Sunday, October 13, 2013

Looking at Art

'Sibilla' by Guido Reni (1635)
There was an opinion piece in the NYT the other day - by Deborah Solomon, an art critic and author - which argued that people taking photographs of art works in museums and galleries was, ultimately, a good thing. It elicited the expected outcry in response, but she made what I thought was a good point: that peering at an art work through a lens - even that of a smart phone - can increase visual literacy. As she said:
"First, there is the eye factor. A visitor who photographs van Gogh's "Starry Night" echoes the basic mission of visual art: to celebrate the act of looking. When you gaze through a lens, you are likely to consider the world more deeply. You frame space and take note of composition, the curve of a line, the play of light and shadow. As the photographer Dorothea Lange noted, "The camera is an instrument that teaches people how to see without a camera." As an aid to art education, smartphone cameras are preferable to older devices. For art-history students, iPhone photographs are an earnest reference aid. For everyone else, digital photographs work in much the same way as art postcards did in their heyday a half-century ago..."
When I visited the Bologna Pinoteca (Picture Gallery) - which does freely allow photographs - I spent my time not only seeking out the masterworks, trying to decipher the allegorical and religious references, reading the informative name cards, and taking lots of photos. I also - believe it or not - looked intently at the paintings. Of course, all the aforementioned activities are part and parcel of visiting a gallery and really enjoying the scenery - except perhaps photographing, which is not always permitted.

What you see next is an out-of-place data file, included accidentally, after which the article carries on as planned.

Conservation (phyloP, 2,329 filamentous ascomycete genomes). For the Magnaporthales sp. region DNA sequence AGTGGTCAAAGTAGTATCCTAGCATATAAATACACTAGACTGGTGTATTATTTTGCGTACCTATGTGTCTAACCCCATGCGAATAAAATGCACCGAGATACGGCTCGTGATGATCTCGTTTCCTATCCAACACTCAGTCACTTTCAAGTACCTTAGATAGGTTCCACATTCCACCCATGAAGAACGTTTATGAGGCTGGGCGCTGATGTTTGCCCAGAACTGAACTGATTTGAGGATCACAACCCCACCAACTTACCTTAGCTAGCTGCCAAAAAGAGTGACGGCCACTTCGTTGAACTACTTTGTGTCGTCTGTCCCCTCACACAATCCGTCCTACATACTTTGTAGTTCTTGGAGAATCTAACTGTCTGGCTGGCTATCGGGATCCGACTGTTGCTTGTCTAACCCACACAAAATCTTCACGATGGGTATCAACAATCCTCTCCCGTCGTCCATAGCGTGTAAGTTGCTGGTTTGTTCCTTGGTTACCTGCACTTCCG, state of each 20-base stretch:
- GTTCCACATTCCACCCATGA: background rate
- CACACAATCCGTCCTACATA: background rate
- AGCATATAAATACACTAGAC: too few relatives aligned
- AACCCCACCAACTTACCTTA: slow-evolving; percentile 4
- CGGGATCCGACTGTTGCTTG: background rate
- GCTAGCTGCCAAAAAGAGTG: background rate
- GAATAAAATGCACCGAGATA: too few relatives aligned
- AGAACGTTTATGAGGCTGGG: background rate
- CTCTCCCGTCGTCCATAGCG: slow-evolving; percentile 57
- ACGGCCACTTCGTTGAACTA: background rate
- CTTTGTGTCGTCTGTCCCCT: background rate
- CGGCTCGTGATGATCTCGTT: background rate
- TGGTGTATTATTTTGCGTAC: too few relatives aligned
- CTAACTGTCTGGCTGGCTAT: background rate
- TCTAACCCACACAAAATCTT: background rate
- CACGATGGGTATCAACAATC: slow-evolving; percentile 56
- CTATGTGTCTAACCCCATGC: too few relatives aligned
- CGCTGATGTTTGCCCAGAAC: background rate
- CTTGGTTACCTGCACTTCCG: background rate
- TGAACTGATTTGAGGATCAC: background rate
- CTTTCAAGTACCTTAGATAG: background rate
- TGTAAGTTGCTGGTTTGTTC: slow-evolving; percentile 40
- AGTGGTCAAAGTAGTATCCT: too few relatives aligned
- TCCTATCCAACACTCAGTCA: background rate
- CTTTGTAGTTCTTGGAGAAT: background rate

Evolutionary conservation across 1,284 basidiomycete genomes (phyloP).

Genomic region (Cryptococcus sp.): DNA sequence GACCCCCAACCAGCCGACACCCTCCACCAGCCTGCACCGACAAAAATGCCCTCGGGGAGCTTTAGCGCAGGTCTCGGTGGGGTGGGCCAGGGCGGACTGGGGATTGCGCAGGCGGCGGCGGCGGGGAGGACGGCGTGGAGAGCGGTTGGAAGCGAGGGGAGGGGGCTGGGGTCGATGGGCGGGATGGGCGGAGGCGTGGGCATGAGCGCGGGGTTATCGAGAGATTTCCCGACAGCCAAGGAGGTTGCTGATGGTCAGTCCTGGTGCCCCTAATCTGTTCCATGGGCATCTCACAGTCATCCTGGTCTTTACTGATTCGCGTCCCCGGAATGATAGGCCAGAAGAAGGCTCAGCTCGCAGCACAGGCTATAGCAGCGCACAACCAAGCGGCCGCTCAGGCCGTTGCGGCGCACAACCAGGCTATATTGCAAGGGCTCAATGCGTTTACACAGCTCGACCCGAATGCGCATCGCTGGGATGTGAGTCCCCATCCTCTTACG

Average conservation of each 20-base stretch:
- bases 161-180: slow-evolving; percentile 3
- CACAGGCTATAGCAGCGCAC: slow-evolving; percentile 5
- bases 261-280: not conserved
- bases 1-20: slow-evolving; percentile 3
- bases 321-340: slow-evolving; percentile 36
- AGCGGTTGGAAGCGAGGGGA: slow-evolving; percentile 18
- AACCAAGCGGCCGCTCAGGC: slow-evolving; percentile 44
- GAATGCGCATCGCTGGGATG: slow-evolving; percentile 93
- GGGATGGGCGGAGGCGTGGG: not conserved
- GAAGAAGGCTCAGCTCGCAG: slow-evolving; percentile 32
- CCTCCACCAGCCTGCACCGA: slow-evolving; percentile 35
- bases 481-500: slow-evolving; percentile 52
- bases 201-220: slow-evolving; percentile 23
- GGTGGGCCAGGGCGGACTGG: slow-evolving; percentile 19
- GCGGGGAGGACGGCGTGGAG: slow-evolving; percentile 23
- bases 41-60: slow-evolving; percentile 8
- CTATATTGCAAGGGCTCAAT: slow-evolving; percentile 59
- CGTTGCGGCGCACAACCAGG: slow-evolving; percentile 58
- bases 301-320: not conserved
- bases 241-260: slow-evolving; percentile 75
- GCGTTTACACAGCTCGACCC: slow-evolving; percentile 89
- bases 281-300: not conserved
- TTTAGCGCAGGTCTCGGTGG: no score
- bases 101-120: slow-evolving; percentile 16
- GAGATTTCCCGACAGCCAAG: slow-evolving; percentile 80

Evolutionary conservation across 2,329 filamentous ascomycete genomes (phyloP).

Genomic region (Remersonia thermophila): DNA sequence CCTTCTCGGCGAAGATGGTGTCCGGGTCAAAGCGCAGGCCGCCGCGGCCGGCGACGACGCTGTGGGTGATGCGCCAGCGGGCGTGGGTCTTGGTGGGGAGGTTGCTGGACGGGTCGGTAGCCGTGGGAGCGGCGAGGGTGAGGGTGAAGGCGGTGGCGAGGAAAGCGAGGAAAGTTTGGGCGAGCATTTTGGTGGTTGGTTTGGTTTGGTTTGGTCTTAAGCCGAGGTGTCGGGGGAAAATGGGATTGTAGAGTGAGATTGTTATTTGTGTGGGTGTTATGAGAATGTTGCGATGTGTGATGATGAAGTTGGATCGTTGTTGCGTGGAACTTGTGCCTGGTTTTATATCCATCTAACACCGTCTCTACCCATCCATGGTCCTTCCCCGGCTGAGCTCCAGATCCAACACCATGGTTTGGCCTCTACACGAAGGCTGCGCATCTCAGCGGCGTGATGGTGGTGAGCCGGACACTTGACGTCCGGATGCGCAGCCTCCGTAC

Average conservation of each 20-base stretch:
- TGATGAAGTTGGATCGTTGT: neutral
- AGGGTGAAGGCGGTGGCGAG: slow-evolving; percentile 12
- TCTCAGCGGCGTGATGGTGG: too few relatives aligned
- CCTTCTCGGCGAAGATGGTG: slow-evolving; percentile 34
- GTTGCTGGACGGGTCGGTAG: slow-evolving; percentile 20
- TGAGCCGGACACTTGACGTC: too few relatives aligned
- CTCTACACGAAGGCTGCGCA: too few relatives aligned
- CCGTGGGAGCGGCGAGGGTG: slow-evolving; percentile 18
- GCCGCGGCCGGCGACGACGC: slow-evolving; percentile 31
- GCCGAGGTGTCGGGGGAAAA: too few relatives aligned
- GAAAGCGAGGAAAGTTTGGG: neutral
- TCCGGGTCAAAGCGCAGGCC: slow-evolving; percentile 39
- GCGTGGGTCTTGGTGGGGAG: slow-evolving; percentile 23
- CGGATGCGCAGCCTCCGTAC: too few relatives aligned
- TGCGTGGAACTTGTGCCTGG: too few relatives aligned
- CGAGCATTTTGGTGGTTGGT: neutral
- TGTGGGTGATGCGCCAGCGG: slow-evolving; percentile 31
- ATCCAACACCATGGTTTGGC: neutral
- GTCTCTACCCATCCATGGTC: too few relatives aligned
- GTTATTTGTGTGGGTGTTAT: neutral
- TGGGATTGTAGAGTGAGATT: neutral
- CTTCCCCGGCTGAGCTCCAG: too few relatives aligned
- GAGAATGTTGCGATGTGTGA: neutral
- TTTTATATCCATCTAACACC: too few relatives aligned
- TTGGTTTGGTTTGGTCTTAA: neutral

Mauro Gandolfi, Self-Portrait 1785
As I was snapping away, recording my favourites and the ones I wanted to report about on this blog, I saw a fellow gallery-goer also photographing, with his smartphone. But rather than recording the whole work, he was photographing only details - a face, a hand, a bit of the landscape, some drapery - thereby perhaps proving the NYT column writer's point. I do the same thing too sometimes. The angel is often in the detail.

Lavinia Fontana, 'La Famiglia Gozzadini' (detail) 1583
The Bologna Pinoteca doesn't go in for modern stuff. They have enough to contend with, with all their treasures from the 13th to the 18th centuries. They have an important selection of works by Guido Reni - he who painted the tragic Beatrice Cenci, whom we met in this blog post. This is understandable, since Bologna is Reni's home town. They also have Raphael's 'Estasi di Santa Cecilia' (mentioned in the last post) and some enormous Mannerist canvasses; plus many early religious paintings from the 13th century through to the Renaissance.

Giorgio Vasari 'Christ in the House of Martha and Mary' (detail) 1540
Have you noticed that the Madonna is far and away the most painted figure in Roman Catholic art? Christ less so, and God the Father very rarely. Of course, she's the ultimate intercessionary, followed by that enormous pantheon of saints. Unlike Protestants, who are bold enough to talk to God directly, Catholics approach with more deference, selecting their agent, requesting that they have a word on their behalf.

Prospero Fontana 'Adoration of the Magi' (detail) (c1569)
It's interesting to look at the face of the Virgin in these paintings. Most usually she reflects the faces of the day of the painter - she rarely looks like a 1st century BC Palestinian Jewess. Some painters render her differently in their various canvasses; others have a stock "Madonna" face that they (or their workshop) recycle.

I was noticing the face of the Madonna in the Bologna Pinoteca, taking photos here and there to remember. Then I found the Giotto. Whoa. Those eyes from 1330 looking right back at me.

Pietro di Giovanni Lianori (1453)
Francesco Raibolini detto il Francia (1500)
Francesco Raibolini detto il Francia (1498/9)

Giotto (1330)

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